• Motherboard: ASUS F2A85-M PRO
  • GPU: NVIDIA GTX 1080 8 GB
  • PhysX: NVIDIA GTX 1070 8 GB
  • Memory: G.Skill Ripjaws 4x8 GB (32 GB total) at 1866 MHz 10-10-10-27
  • PSU: OCZ Fata1ty 750 W
  • OS: Windows 10 Pro 64-bit

At times the game would come to a crawl, with just 1 FPS or lower. In one instance it just froze for so long I was really expecting Windows to throw up a box saying the video driver had crashed, but after a long while, the game started moving again and everything continued. I do not know what was causing this, and I really wish I did. At times I felt like it could have been the physics engine falling over and dragging the framerate with it, but it was too inconsistent for this. If that were the case I would have expected a lot more slow-downs like this than did happen, though there did seem to always be explosions of bodies involved, along with the associated puff of guts. Such explosions are really common with how I have been playing, which is why I am unsure that is the answer. So for now I am sharing that it happened, but personally chalking it up to something potentially specific to me, like an errant driver setting.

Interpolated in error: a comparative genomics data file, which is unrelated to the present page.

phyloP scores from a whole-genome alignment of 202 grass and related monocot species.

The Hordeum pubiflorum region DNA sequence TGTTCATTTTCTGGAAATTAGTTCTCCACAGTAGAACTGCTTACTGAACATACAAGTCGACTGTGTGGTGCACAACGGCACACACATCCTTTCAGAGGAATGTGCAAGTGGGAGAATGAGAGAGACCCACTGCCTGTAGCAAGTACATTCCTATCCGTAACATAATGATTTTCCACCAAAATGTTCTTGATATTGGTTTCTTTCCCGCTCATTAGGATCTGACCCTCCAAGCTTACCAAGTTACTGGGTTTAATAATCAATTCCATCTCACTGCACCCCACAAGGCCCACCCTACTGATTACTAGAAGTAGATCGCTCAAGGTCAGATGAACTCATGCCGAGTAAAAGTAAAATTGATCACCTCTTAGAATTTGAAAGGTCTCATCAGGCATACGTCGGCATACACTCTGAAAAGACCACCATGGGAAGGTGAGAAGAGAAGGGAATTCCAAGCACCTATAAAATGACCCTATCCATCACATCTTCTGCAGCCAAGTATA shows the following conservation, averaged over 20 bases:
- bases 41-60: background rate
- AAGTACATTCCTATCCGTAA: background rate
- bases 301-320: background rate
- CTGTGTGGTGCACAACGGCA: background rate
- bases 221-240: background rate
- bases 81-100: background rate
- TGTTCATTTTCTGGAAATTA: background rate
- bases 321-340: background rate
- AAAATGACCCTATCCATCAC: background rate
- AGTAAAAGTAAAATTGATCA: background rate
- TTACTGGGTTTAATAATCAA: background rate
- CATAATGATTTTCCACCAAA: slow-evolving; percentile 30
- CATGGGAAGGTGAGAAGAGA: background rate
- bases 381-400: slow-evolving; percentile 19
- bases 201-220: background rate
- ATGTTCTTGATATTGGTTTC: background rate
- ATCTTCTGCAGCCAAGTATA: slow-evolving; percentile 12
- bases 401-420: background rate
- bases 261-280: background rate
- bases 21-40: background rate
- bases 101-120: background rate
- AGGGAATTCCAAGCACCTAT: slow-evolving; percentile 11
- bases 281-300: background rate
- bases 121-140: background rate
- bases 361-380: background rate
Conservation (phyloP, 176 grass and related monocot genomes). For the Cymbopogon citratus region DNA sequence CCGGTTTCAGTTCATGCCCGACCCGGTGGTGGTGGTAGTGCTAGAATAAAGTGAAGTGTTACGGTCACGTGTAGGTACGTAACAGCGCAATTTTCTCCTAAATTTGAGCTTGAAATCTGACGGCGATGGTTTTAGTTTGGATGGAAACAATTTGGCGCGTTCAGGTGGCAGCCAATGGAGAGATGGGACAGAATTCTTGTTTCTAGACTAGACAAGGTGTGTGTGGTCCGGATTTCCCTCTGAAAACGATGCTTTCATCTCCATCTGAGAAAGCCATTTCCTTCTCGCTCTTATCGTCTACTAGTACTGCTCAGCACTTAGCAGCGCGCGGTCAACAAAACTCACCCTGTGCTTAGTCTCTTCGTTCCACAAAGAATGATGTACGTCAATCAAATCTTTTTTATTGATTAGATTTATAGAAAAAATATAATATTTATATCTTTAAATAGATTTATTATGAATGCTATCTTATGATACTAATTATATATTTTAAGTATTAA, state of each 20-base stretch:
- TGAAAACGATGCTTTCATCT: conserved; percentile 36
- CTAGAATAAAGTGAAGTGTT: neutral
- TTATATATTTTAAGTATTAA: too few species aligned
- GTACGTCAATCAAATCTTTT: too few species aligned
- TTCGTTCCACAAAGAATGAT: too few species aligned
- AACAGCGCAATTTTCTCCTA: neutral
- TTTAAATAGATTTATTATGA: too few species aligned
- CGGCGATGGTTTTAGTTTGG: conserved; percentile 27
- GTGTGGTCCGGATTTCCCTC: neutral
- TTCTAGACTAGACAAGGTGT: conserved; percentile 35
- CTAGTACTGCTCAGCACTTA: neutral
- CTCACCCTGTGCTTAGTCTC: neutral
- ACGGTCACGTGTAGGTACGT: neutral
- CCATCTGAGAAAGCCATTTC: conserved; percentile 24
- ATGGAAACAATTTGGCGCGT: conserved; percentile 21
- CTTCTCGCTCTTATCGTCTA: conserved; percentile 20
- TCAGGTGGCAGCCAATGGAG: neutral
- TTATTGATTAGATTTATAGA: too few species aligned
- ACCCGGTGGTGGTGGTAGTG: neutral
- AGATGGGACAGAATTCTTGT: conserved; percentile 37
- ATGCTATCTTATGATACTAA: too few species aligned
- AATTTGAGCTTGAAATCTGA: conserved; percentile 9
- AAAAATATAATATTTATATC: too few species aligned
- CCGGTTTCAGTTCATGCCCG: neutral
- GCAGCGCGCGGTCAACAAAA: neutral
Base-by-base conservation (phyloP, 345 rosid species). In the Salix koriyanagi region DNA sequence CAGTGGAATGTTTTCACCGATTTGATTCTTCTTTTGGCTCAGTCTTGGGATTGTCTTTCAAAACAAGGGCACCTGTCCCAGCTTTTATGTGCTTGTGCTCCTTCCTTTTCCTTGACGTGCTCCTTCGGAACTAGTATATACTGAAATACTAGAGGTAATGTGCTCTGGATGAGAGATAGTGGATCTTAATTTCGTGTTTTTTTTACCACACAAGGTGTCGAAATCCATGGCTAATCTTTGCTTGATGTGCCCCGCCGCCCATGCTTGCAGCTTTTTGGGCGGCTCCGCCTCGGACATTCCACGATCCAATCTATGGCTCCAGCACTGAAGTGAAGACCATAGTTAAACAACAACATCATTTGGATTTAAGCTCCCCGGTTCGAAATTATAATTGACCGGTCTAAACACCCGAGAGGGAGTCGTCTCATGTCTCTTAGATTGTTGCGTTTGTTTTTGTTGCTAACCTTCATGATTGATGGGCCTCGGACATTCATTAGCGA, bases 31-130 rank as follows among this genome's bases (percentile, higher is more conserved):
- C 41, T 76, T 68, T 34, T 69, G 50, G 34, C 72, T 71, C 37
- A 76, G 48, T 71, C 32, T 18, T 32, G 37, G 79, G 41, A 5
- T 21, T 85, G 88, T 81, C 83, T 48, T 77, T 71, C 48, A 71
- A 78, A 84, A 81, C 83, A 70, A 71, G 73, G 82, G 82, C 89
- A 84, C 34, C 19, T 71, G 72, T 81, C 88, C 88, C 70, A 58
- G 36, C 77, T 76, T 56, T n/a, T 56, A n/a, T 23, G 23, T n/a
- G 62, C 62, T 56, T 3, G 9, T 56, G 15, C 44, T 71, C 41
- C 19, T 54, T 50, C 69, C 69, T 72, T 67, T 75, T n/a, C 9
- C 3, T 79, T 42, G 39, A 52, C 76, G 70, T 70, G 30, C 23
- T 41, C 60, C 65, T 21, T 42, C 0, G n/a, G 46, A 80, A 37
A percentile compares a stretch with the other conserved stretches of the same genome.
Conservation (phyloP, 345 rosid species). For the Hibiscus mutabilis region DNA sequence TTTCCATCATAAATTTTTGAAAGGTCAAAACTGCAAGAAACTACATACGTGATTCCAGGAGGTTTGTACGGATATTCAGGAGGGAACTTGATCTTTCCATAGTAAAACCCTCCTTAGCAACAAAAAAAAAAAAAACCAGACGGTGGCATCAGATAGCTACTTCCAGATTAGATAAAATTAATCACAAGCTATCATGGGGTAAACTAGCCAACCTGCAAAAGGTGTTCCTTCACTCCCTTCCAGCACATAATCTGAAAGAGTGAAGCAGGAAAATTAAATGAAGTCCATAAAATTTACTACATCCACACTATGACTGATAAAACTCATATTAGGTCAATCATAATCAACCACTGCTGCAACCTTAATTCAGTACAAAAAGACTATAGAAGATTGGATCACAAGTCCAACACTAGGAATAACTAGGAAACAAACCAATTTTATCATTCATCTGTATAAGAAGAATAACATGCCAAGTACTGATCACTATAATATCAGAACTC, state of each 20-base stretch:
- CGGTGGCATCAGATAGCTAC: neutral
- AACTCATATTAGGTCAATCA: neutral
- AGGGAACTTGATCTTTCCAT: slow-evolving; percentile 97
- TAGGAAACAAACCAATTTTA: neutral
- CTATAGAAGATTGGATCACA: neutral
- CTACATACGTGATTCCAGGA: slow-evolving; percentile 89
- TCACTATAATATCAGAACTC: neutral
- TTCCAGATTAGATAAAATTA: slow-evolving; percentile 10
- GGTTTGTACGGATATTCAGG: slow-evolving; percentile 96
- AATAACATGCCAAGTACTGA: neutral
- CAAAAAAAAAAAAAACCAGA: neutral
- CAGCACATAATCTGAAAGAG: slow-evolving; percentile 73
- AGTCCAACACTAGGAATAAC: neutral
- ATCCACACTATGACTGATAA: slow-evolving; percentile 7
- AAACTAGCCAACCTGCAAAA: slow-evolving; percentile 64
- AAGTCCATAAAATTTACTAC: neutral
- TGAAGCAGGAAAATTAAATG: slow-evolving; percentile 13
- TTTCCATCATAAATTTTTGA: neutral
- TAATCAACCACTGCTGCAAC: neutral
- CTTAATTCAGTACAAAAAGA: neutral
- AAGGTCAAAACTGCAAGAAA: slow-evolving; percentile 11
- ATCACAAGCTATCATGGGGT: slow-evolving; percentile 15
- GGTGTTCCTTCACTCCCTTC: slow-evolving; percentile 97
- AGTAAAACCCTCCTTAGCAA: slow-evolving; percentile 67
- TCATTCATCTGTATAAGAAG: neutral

The in game settings are almost all at their maximums. The only options not enabled are those I typically turn off, such as depth of field and motion blur, and one option not turned up all the way is the super-sampling option. This is the option to internally render the game at a higher resolution than selected and downsample it, which, in theory, increases detail by how it renders background objects and removing aliasing. The slider can go between 0.20 and 2.00, and I found that 1.65 lets it run at a fairly stable 60 FPS, while 1.70 kept it a few frames below that. (That 60 was being capped by having V-sync enabled, so you know. I tried disabling it in case it would help with capturing video, but that actually made it worse.) There were definitely times the framerate would drop down into the 40s, besides that issue I mentioned above, but it was always smooth so I have no complaints there.